Letha was then also part of founding the Evangelical and Ecumenical Women’s Caucus, now called Christian Feminists Today. As the EEWC grew and Letha’s awareness and reputation grew, she and Virginia Ramey Mollenkott met and got together to write Is the Homosexual my Neighbor? (1978, ’94). It was supposed to be about ethics, but Letha wrote the chapter on sexuality, and Virginia read it and wrote back immediately, saying, “We have a book about this.”

So that’s the first part of the book – an expanded biography of Letha’s life. The second section is a selection of interviews on Letha’s influence.


Jann Aldredge-Clanton

This next section of Building Bridges draws from interviews with a diverse group of people influenced by Letha’s life and work, including Mary Hunt. She comments on the impact of ITHMN: “Letha and Virginia’s collaboration on ITHMN remains one of the happiest joint projects in the history of theology. This work had world-shaping impact.” Mary tells the story of meeting Letha in 1982 at a Women’s Spirit Bonding Conference and discovering the similarity between evangelicals and Catholics in the struggle for gender and LGBTQ justice. Mary felt a kinship with her evangelical sisters and the importance of feminists of all faiths working together.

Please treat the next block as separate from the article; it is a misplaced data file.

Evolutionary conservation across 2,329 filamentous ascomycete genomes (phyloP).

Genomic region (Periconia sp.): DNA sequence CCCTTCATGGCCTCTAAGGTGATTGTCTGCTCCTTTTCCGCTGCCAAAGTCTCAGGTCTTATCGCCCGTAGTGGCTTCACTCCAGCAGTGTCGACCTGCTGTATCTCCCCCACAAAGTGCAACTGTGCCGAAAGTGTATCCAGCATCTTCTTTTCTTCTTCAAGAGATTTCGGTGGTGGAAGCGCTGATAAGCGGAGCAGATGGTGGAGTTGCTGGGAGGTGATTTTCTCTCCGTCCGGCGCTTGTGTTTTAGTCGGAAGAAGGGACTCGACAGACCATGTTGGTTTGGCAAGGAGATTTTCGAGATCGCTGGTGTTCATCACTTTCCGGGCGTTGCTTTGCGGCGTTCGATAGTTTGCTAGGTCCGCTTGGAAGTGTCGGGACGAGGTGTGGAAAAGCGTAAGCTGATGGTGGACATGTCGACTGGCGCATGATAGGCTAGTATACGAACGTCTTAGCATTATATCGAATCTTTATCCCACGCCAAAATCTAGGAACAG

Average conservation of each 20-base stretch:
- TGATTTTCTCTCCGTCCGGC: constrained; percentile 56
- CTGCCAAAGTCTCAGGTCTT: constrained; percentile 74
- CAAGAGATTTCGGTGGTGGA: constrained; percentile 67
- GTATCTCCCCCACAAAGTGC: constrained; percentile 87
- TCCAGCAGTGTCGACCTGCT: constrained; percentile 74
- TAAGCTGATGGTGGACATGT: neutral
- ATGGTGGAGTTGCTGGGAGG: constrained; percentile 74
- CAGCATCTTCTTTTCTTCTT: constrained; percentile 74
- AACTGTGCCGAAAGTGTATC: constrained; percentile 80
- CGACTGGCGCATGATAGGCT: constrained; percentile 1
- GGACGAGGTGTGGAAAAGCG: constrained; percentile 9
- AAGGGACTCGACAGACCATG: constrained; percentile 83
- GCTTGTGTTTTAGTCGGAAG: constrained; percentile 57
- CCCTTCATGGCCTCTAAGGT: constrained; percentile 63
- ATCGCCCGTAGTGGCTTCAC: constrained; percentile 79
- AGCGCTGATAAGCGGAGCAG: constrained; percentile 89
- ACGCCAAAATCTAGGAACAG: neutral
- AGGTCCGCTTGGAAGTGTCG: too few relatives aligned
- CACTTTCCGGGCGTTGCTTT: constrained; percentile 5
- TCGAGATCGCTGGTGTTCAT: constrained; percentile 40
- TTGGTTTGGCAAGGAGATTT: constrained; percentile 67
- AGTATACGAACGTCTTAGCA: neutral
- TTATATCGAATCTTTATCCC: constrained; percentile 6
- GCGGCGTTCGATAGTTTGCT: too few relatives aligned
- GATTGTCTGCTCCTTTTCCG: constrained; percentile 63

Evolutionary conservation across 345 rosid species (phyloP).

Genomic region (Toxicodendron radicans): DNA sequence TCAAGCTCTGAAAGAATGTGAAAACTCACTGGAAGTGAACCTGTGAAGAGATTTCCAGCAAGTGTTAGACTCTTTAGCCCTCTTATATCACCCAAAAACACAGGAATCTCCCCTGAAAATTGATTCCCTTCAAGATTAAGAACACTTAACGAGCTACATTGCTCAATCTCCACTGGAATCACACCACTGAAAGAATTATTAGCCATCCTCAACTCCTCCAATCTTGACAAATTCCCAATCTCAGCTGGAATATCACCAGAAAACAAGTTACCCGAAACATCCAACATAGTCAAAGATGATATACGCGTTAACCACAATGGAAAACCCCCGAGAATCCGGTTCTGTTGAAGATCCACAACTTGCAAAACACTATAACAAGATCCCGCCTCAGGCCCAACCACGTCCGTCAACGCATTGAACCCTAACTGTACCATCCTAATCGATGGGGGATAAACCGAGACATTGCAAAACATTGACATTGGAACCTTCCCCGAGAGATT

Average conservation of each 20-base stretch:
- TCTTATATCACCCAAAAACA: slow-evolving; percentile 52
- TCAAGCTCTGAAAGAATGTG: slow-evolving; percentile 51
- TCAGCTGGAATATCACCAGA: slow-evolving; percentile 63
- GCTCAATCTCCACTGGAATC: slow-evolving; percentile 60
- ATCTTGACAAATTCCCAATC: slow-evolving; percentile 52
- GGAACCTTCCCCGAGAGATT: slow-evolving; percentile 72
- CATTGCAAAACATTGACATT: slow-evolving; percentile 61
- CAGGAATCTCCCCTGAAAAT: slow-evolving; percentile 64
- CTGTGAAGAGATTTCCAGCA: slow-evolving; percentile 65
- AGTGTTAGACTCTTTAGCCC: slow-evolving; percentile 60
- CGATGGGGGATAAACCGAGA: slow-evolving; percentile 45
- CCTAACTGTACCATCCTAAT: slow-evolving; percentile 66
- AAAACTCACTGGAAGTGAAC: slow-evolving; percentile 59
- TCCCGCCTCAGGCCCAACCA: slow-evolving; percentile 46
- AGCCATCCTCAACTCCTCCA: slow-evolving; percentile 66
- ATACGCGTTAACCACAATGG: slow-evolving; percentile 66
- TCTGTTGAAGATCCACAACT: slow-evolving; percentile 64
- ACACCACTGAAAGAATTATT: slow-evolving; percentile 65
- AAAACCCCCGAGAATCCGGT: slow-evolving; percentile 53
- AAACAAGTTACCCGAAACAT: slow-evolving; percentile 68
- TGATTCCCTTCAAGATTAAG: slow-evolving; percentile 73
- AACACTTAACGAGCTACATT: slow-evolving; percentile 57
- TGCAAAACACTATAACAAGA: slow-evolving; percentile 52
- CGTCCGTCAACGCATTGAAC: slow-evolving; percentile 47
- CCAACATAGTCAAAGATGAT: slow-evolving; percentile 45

Jeff Lutes begins his story: “Letha Dawson Scanzoni made me break one of the Ten Commandments. I was compelled by her work to commit a crime that altered the trajectory of my life for the better.” Jeff grew up in a Southern Baptist church in Kentucky, where his mother was a Sunday school teacher, and his father a deacon, and Jeff was active in all the youth activities. In his conservative religious and social circle, he knew he had to keep his sexual orientation hidden. In graduate school when he was completing his psychology practicum and “struggling terribly” to reconcile his faith and sexuality, he saw Is the Homosexual My Neighbor in his supervisor’s office. He didn’t want to ask to borrow the book because at that time he wasn’t ready to come out. So, one day when his supervisor got called away, Jeff snatched the book, planning to read it that night and return it the following day. But he was never able to find the right circumstance to return the book unnoticed. Now Jeff treasures his stolen copy of Is the Homosexual My Neighbor and says, “In no small part because of Letha Dawson Scanzoni, I’ve been able to express my sexuality in ways that are loving and life-affirming. There will be no hurdle for me at the pearly gates assuming that I can atone for that one act of unrepentant larceny!”